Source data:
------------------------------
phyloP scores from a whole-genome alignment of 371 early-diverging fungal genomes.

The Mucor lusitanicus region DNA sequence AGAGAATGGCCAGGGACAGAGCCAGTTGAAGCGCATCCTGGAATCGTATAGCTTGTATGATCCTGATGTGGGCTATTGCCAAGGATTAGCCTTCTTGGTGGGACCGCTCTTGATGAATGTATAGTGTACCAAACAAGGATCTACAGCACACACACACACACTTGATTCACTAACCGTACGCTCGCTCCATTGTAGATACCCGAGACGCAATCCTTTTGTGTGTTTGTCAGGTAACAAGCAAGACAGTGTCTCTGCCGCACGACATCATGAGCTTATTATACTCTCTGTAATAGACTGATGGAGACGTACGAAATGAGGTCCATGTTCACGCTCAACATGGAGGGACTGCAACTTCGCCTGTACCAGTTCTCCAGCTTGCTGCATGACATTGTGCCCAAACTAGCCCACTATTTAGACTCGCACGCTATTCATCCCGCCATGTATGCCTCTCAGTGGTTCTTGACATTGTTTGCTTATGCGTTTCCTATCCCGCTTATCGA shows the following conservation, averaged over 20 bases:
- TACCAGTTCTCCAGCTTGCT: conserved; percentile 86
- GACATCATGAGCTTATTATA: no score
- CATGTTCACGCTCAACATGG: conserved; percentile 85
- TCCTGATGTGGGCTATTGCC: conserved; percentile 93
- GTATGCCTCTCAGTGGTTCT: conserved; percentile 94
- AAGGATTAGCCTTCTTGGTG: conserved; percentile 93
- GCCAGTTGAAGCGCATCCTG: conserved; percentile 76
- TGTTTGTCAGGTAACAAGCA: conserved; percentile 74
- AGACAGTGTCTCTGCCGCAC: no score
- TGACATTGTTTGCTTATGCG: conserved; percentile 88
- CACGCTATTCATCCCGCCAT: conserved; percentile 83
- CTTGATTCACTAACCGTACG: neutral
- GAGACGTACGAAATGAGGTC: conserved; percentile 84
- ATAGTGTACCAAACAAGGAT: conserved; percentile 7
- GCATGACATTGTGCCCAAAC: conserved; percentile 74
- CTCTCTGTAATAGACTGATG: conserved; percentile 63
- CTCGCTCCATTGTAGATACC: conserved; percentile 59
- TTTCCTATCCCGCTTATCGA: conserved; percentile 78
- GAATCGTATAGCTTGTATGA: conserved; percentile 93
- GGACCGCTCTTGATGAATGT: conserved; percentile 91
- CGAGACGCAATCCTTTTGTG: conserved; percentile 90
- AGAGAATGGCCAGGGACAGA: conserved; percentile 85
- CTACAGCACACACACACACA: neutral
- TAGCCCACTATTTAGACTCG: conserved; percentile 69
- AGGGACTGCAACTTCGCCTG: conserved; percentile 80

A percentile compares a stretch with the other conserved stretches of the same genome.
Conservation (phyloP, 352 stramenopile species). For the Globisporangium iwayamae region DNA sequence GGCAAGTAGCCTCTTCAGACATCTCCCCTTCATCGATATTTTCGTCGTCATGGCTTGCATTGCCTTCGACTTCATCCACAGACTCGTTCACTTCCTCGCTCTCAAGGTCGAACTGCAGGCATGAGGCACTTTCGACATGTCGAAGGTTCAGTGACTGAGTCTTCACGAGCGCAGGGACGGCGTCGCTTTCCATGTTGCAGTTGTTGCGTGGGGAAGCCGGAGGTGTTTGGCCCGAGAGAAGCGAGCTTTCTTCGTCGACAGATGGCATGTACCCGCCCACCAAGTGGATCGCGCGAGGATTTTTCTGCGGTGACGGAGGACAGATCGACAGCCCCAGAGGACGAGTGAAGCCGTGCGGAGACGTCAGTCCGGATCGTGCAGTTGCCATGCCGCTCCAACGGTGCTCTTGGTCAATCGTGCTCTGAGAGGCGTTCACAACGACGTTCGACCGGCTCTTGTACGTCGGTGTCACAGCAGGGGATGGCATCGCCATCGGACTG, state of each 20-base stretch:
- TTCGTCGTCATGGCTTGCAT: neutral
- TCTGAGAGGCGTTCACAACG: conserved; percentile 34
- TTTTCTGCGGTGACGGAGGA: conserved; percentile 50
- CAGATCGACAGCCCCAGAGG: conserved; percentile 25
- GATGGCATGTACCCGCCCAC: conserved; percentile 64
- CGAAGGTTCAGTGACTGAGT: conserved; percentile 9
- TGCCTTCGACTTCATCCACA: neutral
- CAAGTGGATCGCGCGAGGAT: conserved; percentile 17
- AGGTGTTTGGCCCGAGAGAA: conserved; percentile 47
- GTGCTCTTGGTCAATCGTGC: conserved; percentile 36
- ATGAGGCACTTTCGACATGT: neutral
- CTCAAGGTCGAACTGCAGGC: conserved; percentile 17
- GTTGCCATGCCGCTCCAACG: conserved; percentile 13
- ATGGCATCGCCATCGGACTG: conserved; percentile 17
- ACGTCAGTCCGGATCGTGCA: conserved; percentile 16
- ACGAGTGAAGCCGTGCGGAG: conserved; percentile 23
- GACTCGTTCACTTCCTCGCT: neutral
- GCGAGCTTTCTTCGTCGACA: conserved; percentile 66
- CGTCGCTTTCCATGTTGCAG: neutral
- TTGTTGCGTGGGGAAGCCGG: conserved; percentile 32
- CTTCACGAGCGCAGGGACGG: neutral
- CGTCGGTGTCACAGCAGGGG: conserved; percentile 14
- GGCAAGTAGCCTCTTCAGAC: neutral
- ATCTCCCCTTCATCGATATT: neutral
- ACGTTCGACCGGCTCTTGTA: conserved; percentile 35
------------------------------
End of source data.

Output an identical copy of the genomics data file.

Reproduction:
phyloP scores from a whole-genome alignment of 371 early-diverging fungal genomes.

The Mucor lusitanicus region DNA sequence AGAGAATGGCCAGGGACAGAGCCAGTTGAAGCGCATCCTGGAATCGTATAGCTTGTATGATCCTGATGTGGGCTATTGCCAAGGATTAGCCTTCTTGGTGGGACCGCTCTTGATGAATGTATAGTGTACCAAACAAGGATCTACAGCACACACACACACACTTGATTCACTAACCGTACGCTCGCTCCATTGTAGATACCCGAGACGCAATCCTTTTGTGTGTTTGTCAGGTAACAAGCAAGACAGTGTCTCTGCCGCACGACATCATGAGCTTATTATACTCTCTGTAATAGACTGATGGAGACGTACGAAATGAGGTCCATGTTCACGCTCAACATGGAGGGACTGCAACTTCGCCTGTACCAGTTCTCCAGCTTGCTGCATGACATTGTGCCCAAACTAGCCCACTATTTAGACTCGCACGCTATTCATCCCGCCATGTATGCCTCTCAGTGGTTCTTGACATTGTTTGCTTATGCGTTTCCTATCCCGCTTATCGA shows the following conservation, averaged over 20 bases:
- TACCAGTTCTCCAGCTTGCT: conserved; percentile 86
- GACATCATGAGCTTATTATA: no score
- CATGTTCACGCTCAACATGG: conserved; percentile 85
- TCCTGATGTGGGCTATTGCC: conserved; percentile 93
- GTATGCCTCTCAGTGGTTCT: conserved; percentile 94
- AAGGATTAGCCTTCTTGGTG: conserved; percentile 93
- GCCAGTTGAAGCGCATCCTG: conserved; percentile 76
- TGTTTGTCAGGTAACAAGCA: conserved; percentile 74
- AGACAGTGTCTCTGCCGCAC: no score
- TGACATTGTTTGCTTATGCG: conserved; percentile 88
- CACGCTATTCATCCCGCCAT: conserved; percentile 83
- CTTGATTCACTAACCGTACG: neutral
- GAGACGTACGAAATGAGGTC: conserved; percentile 84
- ATAGTGTACCAAACAAGGAT: conserved; percentile 7
- GCATGACATTGTGCCCAAAC: conserved; percentile 74
- CTCTCTGTAATAGACTGATG: conserved; percentile 63
- CTCGCTCCATTGTAGATACC: conserved; percentile 59
- TTTCCTATCCCGCTTATCGA: conserved; percentile 78
- GAATCGTATAGCTTGTATGA: conserved; percentile 93
- GGACCGCTCTTGATGAATGT: conserved; percentile 91
- CGAGACGCAATCCTTTTGTG: conserved; percentile 90
- AGAGAATGGCCAGGGACAGA: conserved; percentile 85
- CTACAGCACACACACACACA: neutral
- TAGCCCACTATTTAGACTCG: conserved; percentile 69
- AGGGACTGCAACTTCGCCTG: conserved; percentile 80

A percentile compares a stretch with the other conserved stretches of the same genome.
Conservation (phyloP, 352 stramenopile species). For the Globisporangium iwayamae region DNA sequence GGCAAGTAGCCTCTTCAGACATCTCCCCTTCATCGATATTTTCGTCGTCATGGCTTGCATTGCCTTCGACTTCATCCACAGACTCGTTCACTTCCTCGCTCTCAAGGTCGAACTGCAGGCATGAGGCACTTTCGACATGTCGAAGGTTCAGTGACTGAGTCTTCACGAGCGCAGGGACGGCGTCGCTTTCCATGTTGCAGTTGTTGCGTGGGGAAGCCGGAGGTGTTTGGCCCGAGAGAAGCGAGCTTTCTTCGTCGACAGATGGCATGTACCCGCCCACCAAGTGGATCGCGCGAGGATTTTTCTGCGGTGACGGAGGACAGATCGACAGCCCCAGAGGACGAGTGAAGCCGTGCGGAGACGTCAGTCCGGATCGTGCAGTTGCCATGCCGCTCCAACGGTGCTCTTGGTCAATCGTGCTCTGAGAGGCGTTCACAACGACGTTCGACCGGCTCTTGTACGTCGGTGTCACAGCAGGGGATGGCATCGCCATCGGACTG, state of each 20-base stretch:
- TTCGTCGTCATGGCTTGCAT: neutral
- TCTGAGAGGCGTTCACAACG: conserved; percentile 34
- TTTTCTGCGGTGACGGAGGA: conserved; percentile 50
- CAGATCGACAGCCCCAGAGG: conserved; percentile 25
- GATGGCATGTACCCGCCCAC: conserved; percentile 64
- CGAAGGTTCAGTGACTGAGT: conserved; percentile 9
- TGCCTTCGACTTCATCCACA: neutral
- CAAGTGGATCGCGCGAGGAT: conserved; percentile 17
- AGGTGTTTGGCCCGAGAGAA: conserved; percentile 47
- GTGCTCTTGGTCAATCGTGC: conserved; percentile 36
- ATGAGGCACTTTCGACATGT: neutral
- CTCAAGGTCGAACTGCAGGC: conserved; percentile 17
- GTTGCCATGCCGCTCCAACG: conserved; percentile 13
- ATGGCATCGCCATCGGACTG: conserved; percentile 17
- ACGTCAGTCCGGATCGTGCA: conserved; percentile 16
- ACGAGTGAAGCCGTGCGGAG: conserved; percentile 23
- GACTCGTTCACTTCCTCGCT: neutral
- GCGAGCTTTCTTCGTCGACA: conserved; percentile 66
- CGTCGCTTTCCATGTTGCAG: neutral
- TTGTTGCGTGGGGAAGCCGG: conserved; percentile 32
- CTTCACGAGCGCAGGGACGG: neutral
- CGTCGGTGTCACAGCAGGGG: conserved; percentile 14
- GGCAAGTAGCCTCTTCAGAC: neutral
- ATCTCCCCTTCATCGATATT: neutral
- ACGTTCGACCGGCTCTTGTA: conserved; percentile 35